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ERIC Number: ED521861
Record Type: Non-Journal
Publication Date: 2010
Pages: 184
Abstractor: As Provided
Reference Count: 0
ISBN: ISBN-978-1-1240-7936-3
The Implementation of the Bully Prevention Program: Bully Proofing Your School and Its Effect on Bullying and School Climate on Sixth Grade Suburban Students
Toner, Barbara K.
ProQuest LLC, Ed.D. Dissertation, Widener University
Almost 70 years after Abraham Harold Maslow suggested in his 1943 work, "A Theory of Human Emotion", a child's need to feel safe in order to thrive (Maslow, 1943), educational communities, still embracing his insight, find themselves continuing to grapple with how to keep children safe-from one another. The bulk of educational research focused on effective bully intervention strategies, has been consistent in the recommendation for a research-based, school-wide and comprehensive approach (Olweus, 1993, p. 127; J. Smith, Schneider, P. Smith, & Ananiadou, 2004; Vreeman & Carroll, 2007). This study investigated the ability of a comprehensive bully prevention program, Bully Proofing Your School, BPYS, to be effective in reducing bullying in sixth grade (Epstein, Plog, & Porter, 2002; Garrity & Jens, 1997); a grade research agrees with remarkable redundancy to be at greatest risk for school bullying. The BPYS program was selected by the researcher for its stated research-based comprehensive approach; a cultural focus in addressing school bullying from a positive, pro-social perspective with specific focus on school climate; its teacher (user) friendly lessons and cost effectiveness- areas critical to the success and sustainability of a new program (Fekkes, Pijpers, & Verloove-Vanhorick, 2005). Two self-report questionnaires were administered to obtain comprehensive pre and post data regarding bullying, victimization and school climate: The Peer Interactions in Primary School (PIPS) questionnaire (Tarshis & Huffman, 2007) and the Colorado School Climate Survey (CSCS), revised elementary school version (Plog, Epstein, & Porter, 2004). The experimental group received the Bully Proofing Your School (BPYS) intervention following pretest surveys. A quasi-experimental design with both quantitative and qualitative survey data was used in this research. In this study, one hundred forty-nine sixth grade students from two suburban schools who met participation requirements participated in the study. Results revealed both groups, experimental and control, increased in school climate and were not significantly different from one another when looking at time by group (research question one); there was a noticeable dip in victimization in the experimental group from pretest to posttest, but the dip was not statistically significant (research question two); bullying did decrease significantly from pretest to posttest in the control group, but did not significantly differ from pretest to posttest in the experimental group (research question three). Two additional questions were added considering BPYS impact on student absenteeism and student (behavioral) referrals. Results revealed while both remained similar from pretest to posttest (3.5%) with regard to absenteeism, absenteeism in experimental group at posttest was slightly higher (4%) compared to the control (2.8%). Students in the control group were more likely to miss school due to fear (11%) when compared to the experimental group (4%). Reasons for fear were closely divided between fear of other students and schoolwork related fears in both groups. Results regarding intervention effect on student referrals, considerable reporting disparities between the two schools involved in this study impeded the ability to draw reasonable comparisons between the two groups for purposes of this study. [The dissertation citations contained here are published with the permission of ProQuest LLC. Further reproduction is prohibited without permission. Copies of dissertations may be obtained by Telephone (800) 1-800-521-0600. Web page:]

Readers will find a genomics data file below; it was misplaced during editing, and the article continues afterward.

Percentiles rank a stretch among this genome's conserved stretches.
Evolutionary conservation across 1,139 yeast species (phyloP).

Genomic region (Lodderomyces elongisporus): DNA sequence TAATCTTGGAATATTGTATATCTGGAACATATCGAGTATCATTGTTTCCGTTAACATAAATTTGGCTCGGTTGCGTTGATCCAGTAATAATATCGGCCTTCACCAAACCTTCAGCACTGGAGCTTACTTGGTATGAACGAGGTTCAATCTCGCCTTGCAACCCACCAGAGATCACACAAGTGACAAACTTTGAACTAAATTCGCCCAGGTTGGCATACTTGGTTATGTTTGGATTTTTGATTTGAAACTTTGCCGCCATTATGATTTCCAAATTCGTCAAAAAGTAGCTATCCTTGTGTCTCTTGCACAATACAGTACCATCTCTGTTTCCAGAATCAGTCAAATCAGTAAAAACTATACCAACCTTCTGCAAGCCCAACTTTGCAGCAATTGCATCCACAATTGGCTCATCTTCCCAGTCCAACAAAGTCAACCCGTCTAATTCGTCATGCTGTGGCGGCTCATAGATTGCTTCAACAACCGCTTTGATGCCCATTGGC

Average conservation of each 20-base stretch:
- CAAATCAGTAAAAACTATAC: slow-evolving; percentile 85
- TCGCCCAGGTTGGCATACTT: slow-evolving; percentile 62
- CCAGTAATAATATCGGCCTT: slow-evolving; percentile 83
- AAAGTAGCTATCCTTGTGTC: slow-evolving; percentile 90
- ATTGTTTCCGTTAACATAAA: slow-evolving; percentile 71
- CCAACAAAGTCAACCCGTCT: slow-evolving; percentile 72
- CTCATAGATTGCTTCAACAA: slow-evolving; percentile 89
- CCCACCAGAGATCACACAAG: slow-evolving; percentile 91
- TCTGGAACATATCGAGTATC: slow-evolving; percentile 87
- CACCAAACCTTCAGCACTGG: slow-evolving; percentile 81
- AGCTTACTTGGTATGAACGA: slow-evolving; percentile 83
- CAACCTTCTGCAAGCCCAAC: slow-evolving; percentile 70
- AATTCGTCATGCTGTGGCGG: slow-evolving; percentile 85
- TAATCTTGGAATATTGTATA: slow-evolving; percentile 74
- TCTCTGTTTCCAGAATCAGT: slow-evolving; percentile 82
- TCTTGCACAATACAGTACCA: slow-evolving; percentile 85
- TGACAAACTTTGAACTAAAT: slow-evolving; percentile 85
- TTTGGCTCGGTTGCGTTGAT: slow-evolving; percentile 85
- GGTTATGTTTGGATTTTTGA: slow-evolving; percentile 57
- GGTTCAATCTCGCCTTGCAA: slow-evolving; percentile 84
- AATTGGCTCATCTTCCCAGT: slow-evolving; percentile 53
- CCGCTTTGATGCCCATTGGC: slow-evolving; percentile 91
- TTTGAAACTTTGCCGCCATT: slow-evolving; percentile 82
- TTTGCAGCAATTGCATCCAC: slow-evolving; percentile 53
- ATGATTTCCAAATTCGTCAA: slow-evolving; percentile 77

ProQuest LLC. 789 East Eisenhower Parkway, P.O. Box 1346, Ann Arbor, MI 48106. Tel: 800-521-0600; Web site:
Publication Type: Dissertations/Theses - Doctoral Dissertations
Education Level: Elementary Education; Grade 6
Audience: N/A
Language: English
Sponsor: N/A
Authoring Institution: N/A